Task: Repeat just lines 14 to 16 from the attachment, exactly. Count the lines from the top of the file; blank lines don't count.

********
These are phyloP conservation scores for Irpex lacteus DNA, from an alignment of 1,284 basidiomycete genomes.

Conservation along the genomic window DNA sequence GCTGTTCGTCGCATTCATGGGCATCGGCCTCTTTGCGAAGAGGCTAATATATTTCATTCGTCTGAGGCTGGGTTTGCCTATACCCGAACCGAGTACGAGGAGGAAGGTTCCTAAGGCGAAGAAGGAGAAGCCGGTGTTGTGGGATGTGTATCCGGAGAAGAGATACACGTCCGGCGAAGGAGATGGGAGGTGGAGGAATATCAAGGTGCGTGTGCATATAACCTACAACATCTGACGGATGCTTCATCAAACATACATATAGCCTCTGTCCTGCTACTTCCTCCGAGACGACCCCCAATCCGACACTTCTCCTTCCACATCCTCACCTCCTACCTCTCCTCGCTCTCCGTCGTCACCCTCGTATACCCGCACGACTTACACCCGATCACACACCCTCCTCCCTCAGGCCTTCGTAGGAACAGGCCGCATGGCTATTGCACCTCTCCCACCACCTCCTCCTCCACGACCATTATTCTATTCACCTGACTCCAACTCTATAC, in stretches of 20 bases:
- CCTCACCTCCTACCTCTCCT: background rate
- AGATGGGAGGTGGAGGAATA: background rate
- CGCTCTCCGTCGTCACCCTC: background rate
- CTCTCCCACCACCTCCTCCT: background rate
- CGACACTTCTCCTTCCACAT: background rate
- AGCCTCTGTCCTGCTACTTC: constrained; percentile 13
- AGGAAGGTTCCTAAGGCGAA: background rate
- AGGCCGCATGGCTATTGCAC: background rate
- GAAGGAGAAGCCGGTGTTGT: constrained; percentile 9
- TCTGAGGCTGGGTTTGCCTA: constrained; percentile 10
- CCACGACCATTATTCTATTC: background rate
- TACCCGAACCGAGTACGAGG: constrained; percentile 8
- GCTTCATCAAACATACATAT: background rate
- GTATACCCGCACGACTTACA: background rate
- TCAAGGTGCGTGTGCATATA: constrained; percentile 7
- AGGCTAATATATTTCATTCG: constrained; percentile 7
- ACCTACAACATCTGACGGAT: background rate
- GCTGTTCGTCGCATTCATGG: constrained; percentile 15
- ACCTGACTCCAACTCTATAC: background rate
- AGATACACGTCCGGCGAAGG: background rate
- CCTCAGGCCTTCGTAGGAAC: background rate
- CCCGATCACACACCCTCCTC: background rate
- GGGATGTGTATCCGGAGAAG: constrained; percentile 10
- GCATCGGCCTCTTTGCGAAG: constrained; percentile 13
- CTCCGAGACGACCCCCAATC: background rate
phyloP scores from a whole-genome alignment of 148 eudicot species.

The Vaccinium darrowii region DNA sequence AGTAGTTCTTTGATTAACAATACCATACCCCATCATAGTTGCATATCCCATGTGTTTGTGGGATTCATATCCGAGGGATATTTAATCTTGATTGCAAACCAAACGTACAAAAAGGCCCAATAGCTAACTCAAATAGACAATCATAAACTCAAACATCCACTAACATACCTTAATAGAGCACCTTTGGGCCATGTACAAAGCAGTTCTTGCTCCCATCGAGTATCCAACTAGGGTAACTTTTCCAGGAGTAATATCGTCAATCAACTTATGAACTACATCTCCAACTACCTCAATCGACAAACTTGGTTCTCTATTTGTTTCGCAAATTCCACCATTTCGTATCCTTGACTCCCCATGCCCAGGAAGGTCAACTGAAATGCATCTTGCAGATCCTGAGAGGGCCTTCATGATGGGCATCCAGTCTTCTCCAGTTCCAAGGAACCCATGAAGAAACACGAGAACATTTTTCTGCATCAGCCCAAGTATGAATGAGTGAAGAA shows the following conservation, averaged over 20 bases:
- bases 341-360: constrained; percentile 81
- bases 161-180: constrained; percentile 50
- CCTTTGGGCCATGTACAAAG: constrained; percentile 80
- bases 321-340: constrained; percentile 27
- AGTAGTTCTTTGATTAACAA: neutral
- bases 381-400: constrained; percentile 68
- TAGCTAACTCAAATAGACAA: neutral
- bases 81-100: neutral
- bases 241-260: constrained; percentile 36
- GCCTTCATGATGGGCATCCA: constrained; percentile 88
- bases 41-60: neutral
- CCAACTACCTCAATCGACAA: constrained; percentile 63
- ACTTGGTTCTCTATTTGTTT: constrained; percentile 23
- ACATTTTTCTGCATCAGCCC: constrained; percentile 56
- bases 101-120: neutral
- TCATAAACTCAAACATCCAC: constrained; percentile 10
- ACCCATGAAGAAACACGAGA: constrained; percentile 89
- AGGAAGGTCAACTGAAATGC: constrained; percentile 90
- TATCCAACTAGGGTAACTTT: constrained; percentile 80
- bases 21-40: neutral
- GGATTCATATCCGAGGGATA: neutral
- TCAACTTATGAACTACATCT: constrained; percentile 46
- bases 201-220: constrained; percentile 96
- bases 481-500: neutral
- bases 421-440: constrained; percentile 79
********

- TACCCGAACCGAGTACGAGG: constrained; percentile 8
- GCTTCATCAAACATACATAT: background rate
- GTATACCCGCACGACTTACA: background rate